Call the Fast & Furious films what you will - many people have - they're not without drama. So, more than anything else, the live action arena show must be dramatic. Or why else see it? A big TV, a decent sound system and the DVD box set is already pretty good way to get your fix, so what the show has to achieve is to make fairly slow speed in very confined areas look cool, while also incorporating key Fast & Furious elements along the way.
This is no great transformation from the films, for better or for worse. So while there is a story, with characters played by Elysia Wren and Mark Ebulue attempting to track down a master criminal, you won't miss any dramatic plot twists should you nip out for a drink or a wee. Or both. Twice. And while the audience participation is a nice idea, its appeal wears thin pretty quick. No, what you're here for is the action, the immersion of seeing recognisable movie cars in person, and thrill of those cars performing stunts you're not capable of - even when the Tesco car park is really snowy.
By and large it's a success, even if some reviewers may disagree. But what are you expecting? Of course you're not going to get 120mph, 300m powerslides in the O2, or even Arena Birmingham. There's only so much space for an arena show with cars, and the Fast & Furious Live crew have done a laudable job of conveying some real automotive excitement with the significant restrictions placed upon them.
In the rehearsal we watched, the role of a Lamborghini Murcielago was take by a Vauxhall VX220, because clearly an MR2 was not powerful enough and an Elise too expensive. Whatever, the real thing is there for the show, in the Arctic scene from Fast 8, and witnessing a smoking, sliding, howling Lamborghini strut its stuff around a show floor - however contrived the sequence - is quite the spectacle.
The Tokyo Drift scene is well worth seeing too, particularly if you've ever attempted some slow speed skiddy stuff and found yourself hopelessly embarrassed. The cars run close, accurately, pretty briskly given the size of the space and with the sort of oversteer that only results from months of methodical training. Say what you want about the story, the effects, or anything else, these performers can really drive.
As mentioned after rehearsals, the 2 Fast 2 Furious sequence with the LED effects is perhaps the best bit of the show. There really has been nothing else like it in terms of preparing cars for a show before, and makes for genuinely unmissable action when combined with the driving. It's still a shame that they don't have the proper engines - and you'll notice that too, because you appreciate what a line up that could be - but heck is it all very clever.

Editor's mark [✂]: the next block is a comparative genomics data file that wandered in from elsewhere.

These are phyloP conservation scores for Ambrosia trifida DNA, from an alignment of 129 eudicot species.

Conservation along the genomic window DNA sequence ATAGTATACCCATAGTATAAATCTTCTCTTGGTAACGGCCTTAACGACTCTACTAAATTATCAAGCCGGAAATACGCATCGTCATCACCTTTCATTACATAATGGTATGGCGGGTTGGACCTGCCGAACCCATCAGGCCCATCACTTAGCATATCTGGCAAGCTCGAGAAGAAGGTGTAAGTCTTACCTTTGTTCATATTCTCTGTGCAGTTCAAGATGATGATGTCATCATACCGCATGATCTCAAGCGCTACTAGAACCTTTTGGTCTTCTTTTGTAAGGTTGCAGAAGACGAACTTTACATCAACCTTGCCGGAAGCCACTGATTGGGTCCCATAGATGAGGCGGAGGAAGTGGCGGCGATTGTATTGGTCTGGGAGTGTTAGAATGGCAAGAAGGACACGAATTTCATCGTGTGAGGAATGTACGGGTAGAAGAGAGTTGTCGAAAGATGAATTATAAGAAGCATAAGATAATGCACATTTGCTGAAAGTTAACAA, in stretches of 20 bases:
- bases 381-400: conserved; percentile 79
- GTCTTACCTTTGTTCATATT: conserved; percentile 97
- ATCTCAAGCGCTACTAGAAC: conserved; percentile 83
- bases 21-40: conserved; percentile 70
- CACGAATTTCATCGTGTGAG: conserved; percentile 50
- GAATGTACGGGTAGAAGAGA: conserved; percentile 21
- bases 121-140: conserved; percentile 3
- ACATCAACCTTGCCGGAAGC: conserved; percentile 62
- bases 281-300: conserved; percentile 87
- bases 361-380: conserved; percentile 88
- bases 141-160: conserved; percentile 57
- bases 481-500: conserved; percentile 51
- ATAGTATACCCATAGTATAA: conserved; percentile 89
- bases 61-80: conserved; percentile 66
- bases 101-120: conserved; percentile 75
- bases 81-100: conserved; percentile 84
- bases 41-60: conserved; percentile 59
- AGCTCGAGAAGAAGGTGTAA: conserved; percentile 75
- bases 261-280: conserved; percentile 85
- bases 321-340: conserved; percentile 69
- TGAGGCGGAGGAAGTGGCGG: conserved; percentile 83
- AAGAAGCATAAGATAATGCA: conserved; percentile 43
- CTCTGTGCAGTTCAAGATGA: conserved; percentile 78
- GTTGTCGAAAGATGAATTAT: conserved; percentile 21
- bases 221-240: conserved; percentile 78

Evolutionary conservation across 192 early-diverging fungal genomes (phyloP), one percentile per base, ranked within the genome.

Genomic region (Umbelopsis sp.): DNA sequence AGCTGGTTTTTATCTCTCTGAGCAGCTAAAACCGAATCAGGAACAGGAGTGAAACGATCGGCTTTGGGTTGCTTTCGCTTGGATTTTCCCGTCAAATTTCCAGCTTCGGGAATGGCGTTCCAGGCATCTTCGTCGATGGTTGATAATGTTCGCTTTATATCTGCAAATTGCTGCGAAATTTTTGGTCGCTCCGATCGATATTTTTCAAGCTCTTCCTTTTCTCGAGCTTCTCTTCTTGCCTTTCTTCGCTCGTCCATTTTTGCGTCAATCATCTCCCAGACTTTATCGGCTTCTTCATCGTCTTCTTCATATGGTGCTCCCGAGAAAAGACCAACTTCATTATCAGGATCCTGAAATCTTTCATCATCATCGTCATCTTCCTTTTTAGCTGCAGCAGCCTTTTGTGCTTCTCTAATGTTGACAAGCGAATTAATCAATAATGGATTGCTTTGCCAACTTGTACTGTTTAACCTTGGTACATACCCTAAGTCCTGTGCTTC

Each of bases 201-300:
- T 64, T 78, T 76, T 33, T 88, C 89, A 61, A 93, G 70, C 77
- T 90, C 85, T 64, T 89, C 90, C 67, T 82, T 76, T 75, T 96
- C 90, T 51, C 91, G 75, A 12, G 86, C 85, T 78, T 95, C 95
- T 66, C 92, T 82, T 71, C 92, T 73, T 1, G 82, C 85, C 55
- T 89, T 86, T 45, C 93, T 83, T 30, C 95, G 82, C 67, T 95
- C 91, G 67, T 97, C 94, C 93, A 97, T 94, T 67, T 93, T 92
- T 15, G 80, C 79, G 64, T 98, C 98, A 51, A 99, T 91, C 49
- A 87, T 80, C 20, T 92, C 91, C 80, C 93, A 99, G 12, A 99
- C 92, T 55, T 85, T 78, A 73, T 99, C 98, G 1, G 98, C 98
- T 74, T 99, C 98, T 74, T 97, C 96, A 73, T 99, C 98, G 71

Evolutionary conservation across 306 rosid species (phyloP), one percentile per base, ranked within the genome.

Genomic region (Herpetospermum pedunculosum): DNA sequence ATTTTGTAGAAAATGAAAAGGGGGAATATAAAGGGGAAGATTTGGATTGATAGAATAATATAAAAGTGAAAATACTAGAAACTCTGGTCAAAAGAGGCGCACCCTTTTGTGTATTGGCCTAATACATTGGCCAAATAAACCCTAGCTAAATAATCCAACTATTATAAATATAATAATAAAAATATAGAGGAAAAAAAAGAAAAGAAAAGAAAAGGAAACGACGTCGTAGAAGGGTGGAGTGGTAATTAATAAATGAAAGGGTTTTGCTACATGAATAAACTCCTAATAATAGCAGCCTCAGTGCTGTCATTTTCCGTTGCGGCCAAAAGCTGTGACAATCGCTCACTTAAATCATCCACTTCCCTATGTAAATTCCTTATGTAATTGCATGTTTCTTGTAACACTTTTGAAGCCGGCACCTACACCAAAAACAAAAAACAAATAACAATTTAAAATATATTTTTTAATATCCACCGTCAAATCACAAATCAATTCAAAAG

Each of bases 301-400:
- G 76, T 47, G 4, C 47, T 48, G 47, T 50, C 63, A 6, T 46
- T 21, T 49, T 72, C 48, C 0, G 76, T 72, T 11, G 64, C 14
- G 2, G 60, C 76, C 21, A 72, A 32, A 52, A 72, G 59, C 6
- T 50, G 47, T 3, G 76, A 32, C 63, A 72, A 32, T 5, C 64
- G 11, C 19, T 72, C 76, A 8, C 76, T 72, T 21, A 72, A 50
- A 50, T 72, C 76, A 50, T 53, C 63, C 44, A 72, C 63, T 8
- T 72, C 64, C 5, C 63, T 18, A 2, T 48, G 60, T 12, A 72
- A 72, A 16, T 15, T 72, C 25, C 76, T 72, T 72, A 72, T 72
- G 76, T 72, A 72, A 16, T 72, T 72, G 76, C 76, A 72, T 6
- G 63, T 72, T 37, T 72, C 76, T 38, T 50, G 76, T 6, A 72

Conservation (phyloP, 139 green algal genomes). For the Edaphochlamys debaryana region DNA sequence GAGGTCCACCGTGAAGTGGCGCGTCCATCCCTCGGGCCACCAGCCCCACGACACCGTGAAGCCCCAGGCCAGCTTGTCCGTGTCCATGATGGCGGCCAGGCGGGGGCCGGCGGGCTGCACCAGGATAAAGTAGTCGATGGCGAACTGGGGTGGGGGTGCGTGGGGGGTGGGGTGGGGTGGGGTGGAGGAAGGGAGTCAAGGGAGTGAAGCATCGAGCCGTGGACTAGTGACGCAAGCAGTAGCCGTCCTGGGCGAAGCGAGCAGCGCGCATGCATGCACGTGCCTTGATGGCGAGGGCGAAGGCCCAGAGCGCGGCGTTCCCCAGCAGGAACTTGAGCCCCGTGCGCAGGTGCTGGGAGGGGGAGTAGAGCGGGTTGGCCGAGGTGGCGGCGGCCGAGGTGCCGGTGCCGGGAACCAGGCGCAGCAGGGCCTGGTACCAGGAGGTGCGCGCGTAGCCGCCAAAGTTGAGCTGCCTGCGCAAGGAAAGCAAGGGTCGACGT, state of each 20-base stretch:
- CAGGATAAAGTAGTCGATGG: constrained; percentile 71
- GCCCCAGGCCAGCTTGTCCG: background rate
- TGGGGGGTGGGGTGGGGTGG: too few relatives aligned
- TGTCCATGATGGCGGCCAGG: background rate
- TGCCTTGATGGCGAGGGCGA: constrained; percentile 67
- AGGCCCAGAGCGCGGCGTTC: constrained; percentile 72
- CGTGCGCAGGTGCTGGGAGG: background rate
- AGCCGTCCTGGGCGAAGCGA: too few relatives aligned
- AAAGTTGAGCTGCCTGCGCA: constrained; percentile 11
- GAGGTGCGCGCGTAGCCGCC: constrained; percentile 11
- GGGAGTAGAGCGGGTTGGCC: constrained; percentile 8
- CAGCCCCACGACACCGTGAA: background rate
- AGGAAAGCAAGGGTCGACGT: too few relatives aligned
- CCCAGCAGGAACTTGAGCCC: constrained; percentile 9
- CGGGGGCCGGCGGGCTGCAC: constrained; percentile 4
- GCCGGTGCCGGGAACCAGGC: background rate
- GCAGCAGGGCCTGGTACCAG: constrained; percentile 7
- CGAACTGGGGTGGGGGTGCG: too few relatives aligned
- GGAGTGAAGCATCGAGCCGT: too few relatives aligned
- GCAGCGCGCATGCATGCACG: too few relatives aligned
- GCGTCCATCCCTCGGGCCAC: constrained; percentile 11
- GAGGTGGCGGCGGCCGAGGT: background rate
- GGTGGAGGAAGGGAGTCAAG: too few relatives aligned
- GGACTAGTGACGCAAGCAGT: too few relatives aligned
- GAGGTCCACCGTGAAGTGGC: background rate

Beyond that it's really variations on a theme, some more successful than others. The Brazil bank job from Fast 5 was enjoyable enough, as much for seeing pirouetting V8 Chargers as anything else, but the fake damage - where pyrotechnics burst out bits of the bodywork - could and should have been slicker. Seeing a Buick GNX is notable on its own, though again attempts to make its appearance more dramatic - with a flaming fuel tanker, obviously - do feel a little overdone. But then it is Fast & Furious...
You can see the frustrating paradox in creating a Fast & Furious live show now. The premise is far from bad, although it's not quite given the scope to be fully realised in this format. There isn't really an alternative, and they've done a good job within the constraints faced, though to see the potential unfulfilled remains frustrating. That being said, fans of the franchise will find a lot to like about the live show, which is surely exactly what Fast & Furious Live needed to achieve. In the same way that any film past, well, the first one, was unlikely to broaden the appeal of the franchise, neither will this show. What it will do is keep the hardcore supporters (the Furiousiti?) content, and those people really should see it. More casual fans, however, will probably be best served by saving some money and sticking with that box set.
Buy tickets here.